This relentlessly innovative sector is revitalising parts of the country which have never seen opportunities like this for years, especially coastal communities from Wick in the northern Scotland to the Isle of Wight, and from Barrow-in-Furness to the Humber. Companies are burgeoning in clusters, creating new centres of excellence in this clean growth boom. The Sector Deal will ensure that even more of these companies win work not only on here, but around the world in a global offshore wind market set to be worth £30 billion a year by 2030.
Keith Anderson, ScottishPower Chief Executive, said:
ScottishPower is proof that offshore wind works, we’ve worked tirelessly to bring down costs and, having transitioned to 100% renewable energy, will be building more windfarms to help the UK shift to a clearer electric economy. Two of our offshore windfarms in the East Anglia will replace all of the old thermal generation we’ve sold and we are ready to invest more by actively pursuing future offshore projects both north and south of the border.
We have a fantastic supply chain already in place in the UK, from businesses in and around East Anglia to across England, across Scotland as well as Northern Ireland. The Sector Deal will attract even more businesses in the UK to join the offshore wind supply chain and we are excited to see the transformative impact this will have on our projects.
In addition, the deal will:
challenge the sector to more than double the number of women entering the industry to at least 33% by 2030, with the ambition of reaching 40% – up from 16% today
create an Offshore Energy Passport, recognised outside of the UK, will be developed for offshore wind workers to transfer their skills and expertise to other offshore renewable and oil and gas industries – allowing employees to work seamlessly across different offshore sectors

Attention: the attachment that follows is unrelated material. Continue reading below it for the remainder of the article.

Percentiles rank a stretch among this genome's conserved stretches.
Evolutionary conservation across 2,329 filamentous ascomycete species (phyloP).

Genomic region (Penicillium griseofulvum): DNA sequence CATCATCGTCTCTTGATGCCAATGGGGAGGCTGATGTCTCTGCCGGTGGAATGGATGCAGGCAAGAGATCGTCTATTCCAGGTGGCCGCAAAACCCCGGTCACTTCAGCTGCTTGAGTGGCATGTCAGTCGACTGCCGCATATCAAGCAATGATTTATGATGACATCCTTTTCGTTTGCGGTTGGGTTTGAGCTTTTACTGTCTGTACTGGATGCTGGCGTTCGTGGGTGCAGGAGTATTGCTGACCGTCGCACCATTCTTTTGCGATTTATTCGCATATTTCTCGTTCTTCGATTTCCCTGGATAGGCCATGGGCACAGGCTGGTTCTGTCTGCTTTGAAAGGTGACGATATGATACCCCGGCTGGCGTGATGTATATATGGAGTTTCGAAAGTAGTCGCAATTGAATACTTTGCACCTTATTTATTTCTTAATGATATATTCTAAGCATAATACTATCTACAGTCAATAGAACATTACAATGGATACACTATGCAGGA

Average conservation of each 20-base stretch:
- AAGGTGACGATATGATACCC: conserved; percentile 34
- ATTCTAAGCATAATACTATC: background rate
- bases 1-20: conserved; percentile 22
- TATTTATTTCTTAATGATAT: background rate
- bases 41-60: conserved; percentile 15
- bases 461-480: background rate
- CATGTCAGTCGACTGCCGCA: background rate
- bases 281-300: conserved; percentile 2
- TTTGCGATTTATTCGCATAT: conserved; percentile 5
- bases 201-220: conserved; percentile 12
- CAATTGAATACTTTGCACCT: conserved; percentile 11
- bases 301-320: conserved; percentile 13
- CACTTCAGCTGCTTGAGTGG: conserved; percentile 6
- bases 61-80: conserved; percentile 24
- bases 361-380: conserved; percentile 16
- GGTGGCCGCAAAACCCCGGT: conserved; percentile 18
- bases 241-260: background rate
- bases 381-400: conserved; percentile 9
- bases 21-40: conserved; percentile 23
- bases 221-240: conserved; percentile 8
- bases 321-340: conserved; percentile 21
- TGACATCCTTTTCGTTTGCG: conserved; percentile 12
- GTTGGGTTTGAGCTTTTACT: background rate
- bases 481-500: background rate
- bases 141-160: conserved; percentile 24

see further work with further education institutions to develop a sector-wide curriculum to deliver a skilled and diverse workforce across the country and facilitate skills transfer within the industry
prompt new targets for increasing the number of apprentices in the sector later this year
The cost of new offshore wind contracts has already outstripped projections and fallen by over 50% over the last two years, and today’s further investment will boost this trajectory, with offshore wind projects expected to be cheaper to build than fossil fuel plants by 2020. The Deal will see UK continuing as the largest European market for offshore wind, with 30GW of clean wind power being built by 2030 – the UK making up a fifth of global wind capacity.
The UK is already home to the world’s largest offshore wind farm, Walney Extension off the Cumbrian Coast, and construction is well underway on projects nearly double the size. Around 7,200 jobs have been created in this growing industry over the last 20 years, with a welcome surge in opportunities in everything from sea bedrock testing to expert blade production.
The Deal will look to seize on the opportunities presented by the UK’s 7,000 miles of coastline, as the industry continues to be a coastal catalyst for many of the UK’s former fishing villages and ports. Increased exports and strengthened supply chain networks will secure economic security for towns and cities across the UK.
The government has already invested in growing the offshore wind sector by:
confirming that clean electricity auctions will be held in 2019 and every two years from then into the 2020s, signalling support worth up to £557 million for industry
supporting Local Enterprise Partnerships such as the Humber Local Enterprise Partnership to invest in skills and business support to maximise opportunities in the offshore wind sector
supporting local communities to create new regional clusters and build on their science and innovation strengths with the £115 million Strength in Places Fund to develop stronger local networks